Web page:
Israel's close relationship with Guatemala has roots in country's civil war

January 8, 2018

Last month President Donald Trump announced plans to move the U.S. embassy in Israel from Tel Aviv to Jerusalem, recognizing Jerusalem as Israel’s capital and marking a break with years of U.S. policy that Jerusalem’s status must be decided in peace negotiations between the Palestinians and Israel. On December 21st, the UN General Assembly voted 128 to 9, with 35 abstaining, on a resolution demanding the U.S. rescind the decision. Of the nine votes siding with the U.S., Guatemala and Honduras were the only Latin American countries. Jimmy Morales, former television star and current president of Guatemala, announced later that he would follow Trump’s decision and move the Guatemalan embassy to Jerusalem as well. This move may be due in part to Guatemala’s reliance on U.S. funding to improve security in a country that experiences some of the highest levels of drug related violence in the region, as well as Morales’s evangelical political base that continuously advocates for the right of Israel to have its capital in Jerusalem. It may also be due to the Central American country’s strong, historic ties with Israel.
After the U.N. vote, Morales stated, “Guatemala is historically pro-Israeli. In 70 years of relations, Israel has been our ally. We have a Christian way of thinking that, as well as the politics of it, has us believing that Israel is our ally and we must support it” (The Guardian 2017). The two countries’ long history of cooperation, beginning with the creation of the Jewish state in 1948 and continuing with intense military involvement throughout Guatemala’s civil war may be another factor for the U.N. vote and subsequent decision to move the Guatemalan embassy to Jerusalem.
In 1954 a U.S. backed military coup ousted the democratically elected Guatemalan president Jacobo Arbenz and led to a 36-year civil war that ended in 1996 with over 200,000 dead (83% of those killed were indigenous Maya), and accusations against the Guatemalan government of genocide and widespread human rights abuses. In 1982, General Jose Efrain Rios Montt seized power through a military coup and assumed near absolute military control over the Guatemalan government. Rios Montt attributed the success of the coup to training from Israeli military forces, referring to the 300 Israeli advisors that were, according to the Israeli press, in Guatemala at the time training Rios Montt’s soldiers (Electronic Intifada 2017).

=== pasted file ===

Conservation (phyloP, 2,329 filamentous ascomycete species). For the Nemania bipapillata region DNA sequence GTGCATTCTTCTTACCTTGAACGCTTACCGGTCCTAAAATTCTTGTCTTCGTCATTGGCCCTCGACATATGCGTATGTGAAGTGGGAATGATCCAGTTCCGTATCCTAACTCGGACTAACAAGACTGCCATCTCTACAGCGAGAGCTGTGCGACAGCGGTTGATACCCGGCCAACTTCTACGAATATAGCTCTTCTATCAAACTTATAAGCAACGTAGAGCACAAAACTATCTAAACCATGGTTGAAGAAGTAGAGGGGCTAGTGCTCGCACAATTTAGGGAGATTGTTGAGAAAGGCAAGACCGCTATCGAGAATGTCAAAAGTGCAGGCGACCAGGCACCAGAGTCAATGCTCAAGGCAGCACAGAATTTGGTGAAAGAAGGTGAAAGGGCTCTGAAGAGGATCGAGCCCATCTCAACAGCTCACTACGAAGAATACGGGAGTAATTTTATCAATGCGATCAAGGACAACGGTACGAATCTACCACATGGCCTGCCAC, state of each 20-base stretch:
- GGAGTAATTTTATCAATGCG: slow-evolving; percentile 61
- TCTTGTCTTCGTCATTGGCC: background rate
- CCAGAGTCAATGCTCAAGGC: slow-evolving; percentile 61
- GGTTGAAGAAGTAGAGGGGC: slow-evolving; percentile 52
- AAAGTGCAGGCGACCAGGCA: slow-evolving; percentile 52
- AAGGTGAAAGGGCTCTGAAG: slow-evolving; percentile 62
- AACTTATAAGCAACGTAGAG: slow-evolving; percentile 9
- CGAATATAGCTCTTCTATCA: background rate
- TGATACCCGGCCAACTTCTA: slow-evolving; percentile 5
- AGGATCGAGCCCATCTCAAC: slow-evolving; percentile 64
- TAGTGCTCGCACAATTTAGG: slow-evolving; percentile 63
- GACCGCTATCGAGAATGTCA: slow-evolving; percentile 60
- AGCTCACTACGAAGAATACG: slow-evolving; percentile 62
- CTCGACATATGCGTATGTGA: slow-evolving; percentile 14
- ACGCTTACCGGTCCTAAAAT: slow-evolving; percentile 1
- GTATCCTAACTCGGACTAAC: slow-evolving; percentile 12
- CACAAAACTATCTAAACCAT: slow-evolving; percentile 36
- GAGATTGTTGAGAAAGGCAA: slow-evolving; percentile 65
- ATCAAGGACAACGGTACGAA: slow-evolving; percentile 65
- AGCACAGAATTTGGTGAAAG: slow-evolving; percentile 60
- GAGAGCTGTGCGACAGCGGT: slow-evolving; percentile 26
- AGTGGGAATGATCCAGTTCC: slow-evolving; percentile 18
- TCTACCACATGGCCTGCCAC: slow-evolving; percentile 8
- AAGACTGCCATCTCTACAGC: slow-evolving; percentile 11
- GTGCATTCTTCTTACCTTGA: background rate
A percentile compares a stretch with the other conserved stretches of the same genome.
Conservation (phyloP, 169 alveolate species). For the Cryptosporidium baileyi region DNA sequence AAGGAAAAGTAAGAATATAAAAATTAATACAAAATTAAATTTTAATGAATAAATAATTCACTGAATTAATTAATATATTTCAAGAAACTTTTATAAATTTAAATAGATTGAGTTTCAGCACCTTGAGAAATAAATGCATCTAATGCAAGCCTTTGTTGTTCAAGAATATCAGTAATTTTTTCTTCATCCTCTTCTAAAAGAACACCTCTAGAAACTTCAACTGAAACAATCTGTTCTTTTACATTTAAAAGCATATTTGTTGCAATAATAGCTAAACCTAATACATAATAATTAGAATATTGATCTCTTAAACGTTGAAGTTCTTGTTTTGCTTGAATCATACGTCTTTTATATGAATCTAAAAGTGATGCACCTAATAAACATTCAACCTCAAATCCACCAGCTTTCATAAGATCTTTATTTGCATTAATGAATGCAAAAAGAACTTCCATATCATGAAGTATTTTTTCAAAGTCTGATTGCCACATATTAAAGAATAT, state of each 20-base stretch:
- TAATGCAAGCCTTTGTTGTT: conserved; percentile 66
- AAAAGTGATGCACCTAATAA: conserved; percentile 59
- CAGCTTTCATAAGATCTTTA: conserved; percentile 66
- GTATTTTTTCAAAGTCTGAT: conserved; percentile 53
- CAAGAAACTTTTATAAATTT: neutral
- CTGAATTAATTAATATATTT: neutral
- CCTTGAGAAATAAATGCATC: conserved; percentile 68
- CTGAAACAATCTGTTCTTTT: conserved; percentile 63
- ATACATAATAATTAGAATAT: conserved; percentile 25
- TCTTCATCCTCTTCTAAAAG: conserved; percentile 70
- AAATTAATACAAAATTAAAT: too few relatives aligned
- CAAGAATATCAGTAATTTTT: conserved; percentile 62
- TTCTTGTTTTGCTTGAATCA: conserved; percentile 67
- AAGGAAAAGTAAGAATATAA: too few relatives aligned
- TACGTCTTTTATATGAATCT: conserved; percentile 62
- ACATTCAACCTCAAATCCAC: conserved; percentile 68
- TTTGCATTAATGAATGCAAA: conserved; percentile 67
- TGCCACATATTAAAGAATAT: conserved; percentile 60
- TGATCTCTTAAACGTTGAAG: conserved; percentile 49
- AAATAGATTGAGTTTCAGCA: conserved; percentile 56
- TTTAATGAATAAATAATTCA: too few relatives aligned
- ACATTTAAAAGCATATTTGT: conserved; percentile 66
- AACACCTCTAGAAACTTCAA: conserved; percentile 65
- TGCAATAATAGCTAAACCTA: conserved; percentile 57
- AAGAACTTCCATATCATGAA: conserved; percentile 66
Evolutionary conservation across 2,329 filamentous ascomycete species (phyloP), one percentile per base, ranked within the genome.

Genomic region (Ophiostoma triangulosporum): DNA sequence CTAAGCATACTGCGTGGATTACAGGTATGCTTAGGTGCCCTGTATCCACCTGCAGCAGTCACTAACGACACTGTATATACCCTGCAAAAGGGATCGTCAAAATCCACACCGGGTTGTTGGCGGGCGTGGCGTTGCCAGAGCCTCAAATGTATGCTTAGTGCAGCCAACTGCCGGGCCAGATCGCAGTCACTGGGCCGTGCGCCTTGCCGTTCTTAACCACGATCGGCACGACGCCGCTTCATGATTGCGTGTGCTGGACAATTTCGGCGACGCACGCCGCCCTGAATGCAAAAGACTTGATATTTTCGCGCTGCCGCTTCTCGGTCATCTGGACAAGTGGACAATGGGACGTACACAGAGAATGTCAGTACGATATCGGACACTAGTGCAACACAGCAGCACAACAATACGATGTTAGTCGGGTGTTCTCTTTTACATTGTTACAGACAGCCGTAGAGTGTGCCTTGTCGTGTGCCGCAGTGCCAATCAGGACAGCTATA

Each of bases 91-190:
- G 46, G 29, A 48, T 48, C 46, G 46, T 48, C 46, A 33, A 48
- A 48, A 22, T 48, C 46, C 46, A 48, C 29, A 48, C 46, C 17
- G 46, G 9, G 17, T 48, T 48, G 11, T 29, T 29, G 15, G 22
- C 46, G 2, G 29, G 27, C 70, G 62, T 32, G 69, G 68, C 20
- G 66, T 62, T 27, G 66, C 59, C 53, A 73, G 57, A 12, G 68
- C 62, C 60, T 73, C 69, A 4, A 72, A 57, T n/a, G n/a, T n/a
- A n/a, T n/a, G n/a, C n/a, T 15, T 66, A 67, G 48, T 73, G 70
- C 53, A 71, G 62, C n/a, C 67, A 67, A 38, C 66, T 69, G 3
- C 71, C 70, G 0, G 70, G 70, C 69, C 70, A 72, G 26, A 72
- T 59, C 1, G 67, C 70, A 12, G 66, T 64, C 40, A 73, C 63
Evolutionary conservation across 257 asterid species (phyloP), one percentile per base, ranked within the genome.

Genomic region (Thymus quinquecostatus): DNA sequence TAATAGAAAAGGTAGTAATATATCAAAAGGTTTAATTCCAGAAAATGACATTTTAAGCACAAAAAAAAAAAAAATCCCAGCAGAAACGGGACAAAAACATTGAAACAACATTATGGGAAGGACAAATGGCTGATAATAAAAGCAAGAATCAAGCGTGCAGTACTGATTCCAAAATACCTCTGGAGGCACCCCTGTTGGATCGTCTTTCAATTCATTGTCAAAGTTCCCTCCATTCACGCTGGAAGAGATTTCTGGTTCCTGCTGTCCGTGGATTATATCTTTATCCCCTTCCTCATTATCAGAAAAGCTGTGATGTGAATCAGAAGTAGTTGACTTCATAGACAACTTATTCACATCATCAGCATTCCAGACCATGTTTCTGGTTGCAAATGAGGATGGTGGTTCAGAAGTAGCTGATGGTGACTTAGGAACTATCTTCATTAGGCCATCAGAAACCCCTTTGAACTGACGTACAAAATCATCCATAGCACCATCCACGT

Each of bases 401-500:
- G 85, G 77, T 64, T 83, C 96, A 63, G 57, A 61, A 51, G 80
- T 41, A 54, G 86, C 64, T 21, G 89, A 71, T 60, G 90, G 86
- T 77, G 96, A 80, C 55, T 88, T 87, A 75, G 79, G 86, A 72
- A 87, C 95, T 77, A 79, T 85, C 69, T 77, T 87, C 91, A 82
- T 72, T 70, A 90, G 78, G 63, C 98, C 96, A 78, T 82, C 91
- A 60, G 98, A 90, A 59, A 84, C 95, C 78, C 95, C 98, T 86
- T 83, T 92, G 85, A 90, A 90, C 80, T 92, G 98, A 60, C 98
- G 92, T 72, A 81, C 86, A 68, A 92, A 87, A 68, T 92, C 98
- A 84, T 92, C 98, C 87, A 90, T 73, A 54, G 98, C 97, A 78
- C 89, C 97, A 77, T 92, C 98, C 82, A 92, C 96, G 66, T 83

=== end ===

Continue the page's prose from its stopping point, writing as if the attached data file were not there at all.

Five years before Rios Montt’s coup, in 1977, the U.S. cut off military aid to Guatemala based on human rights violations committed by the military. In a move that many saw as becoming a proxy for the U.S., Israel began arm sales to the Guatemalan government. By the 1980s Israel had become the largest supplier of weapons, military training, and surveillance technology to Guatemala. At the time, Israeli Economic Coordination Minister Ya’aeov Merider was quoted in 1981 as promoting the idea that Israel would act as a proxy to U.S. military aid in countries where for political reasons the U.S. had suspended the sale of arms. Merider told a group of businessmen in 1981 that, “We will say to the Americans: Don’t compete with us in Taiwan; don’t compete with us in South Africa; don’t compete with us in the Caribbean or in other places where you cannot sell arms directly. Let us do it … Israel will be your intermediary” (NACLA 1983). According to journalist George Black, in many Guatemalan military circles admiration for Israel’s military was so public that many rightists in Guatemala “spoke openly of the ‘Palestinianization’ of the nation’s rebellious Mayan Indians” (Electronic Intifada 2017).